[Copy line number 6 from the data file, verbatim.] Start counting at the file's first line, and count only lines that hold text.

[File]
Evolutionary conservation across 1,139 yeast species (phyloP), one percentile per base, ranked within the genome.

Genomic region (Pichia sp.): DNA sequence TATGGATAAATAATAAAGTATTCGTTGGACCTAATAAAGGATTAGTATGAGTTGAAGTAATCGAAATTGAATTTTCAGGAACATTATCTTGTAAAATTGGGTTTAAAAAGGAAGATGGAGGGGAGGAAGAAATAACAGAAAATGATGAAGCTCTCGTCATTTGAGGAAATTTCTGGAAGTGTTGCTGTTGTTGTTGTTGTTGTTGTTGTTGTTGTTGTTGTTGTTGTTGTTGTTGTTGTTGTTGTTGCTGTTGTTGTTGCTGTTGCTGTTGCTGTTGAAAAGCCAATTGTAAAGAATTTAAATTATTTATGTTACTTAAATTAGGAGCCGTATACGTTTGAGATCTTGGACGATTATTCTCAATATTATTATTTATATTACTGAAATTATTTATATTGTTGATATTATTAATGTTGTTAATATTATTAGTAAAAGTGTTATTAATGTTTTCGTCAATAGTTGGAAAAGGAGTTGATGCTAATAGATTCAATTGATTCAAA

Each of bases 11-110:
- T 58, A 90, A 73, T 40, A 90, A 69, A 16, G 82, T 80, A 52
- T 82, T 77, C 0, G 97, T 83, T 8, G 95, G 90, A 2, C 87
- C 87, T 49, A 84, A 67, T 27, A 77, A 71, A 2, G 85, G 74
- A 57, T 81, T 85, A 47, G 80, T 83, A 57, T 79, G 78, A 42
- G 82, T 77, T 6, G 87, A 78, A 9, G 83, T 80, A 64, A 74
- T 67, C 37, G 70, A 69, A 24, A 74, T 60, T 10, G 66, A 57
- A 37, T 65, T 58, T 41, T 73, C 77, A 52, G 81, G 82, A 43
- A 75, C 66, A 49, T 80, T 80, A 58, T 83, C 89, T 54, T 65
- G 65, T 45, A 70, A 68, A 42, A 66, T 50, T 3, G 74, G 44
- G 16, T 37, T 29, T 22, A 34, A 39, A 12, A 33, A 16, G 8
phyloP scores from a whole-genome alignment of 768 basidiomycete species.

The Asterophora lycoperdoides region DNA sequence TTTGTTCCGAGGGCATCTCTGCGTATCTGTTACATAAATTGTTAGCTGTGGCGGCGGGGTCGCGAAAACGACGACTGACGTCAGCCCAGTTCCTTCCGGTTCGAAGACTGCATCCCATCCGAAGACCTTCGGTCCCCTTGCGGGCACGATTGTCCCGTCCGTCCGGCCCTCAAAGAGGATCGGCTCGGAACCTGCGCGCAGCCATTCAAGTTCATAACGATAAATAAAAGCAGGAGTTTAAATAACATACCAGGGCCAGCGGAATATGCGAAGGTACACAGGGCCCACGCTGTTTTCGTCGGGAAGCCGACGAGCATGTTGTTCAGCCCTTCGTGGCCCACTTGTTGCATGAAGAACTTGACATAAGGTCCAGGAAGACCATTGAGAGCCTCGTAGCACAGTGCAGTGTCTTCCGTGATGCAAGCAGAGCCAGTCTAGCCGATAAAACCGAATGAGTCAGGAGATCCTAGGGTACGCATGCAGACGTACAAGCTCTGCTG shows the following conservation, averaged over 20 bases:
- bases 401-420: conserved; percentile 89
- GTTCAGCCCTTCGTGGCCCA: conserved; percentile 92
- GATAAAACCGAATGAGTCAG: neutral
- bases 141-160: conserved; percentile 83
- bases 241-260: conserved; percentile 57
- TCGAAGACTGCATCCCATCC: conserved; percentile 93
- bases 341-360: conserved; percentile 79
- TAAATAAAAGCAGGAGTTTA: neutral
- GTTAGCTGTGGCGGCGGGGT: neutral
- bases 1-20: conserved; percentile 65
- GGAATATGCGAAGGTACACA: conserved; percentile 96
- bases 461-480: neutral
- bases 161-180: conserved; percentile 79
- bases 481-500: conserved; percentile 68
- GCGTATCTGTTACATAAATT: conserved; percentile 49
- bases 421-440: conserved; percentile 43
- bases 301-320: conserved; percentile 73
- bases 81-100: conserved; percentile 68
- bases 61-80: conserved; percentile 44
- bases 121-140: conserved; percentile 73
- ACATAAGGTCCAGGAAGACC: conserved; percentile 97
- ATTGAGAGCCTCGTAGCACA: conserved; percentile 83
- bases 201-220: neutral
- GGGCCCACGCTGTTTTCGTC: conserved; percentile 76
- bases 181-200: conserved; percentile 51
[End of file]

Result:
- C 87, T 49, A 84, A 67, T 27, A 77, A 71, A 2, G 85, G 74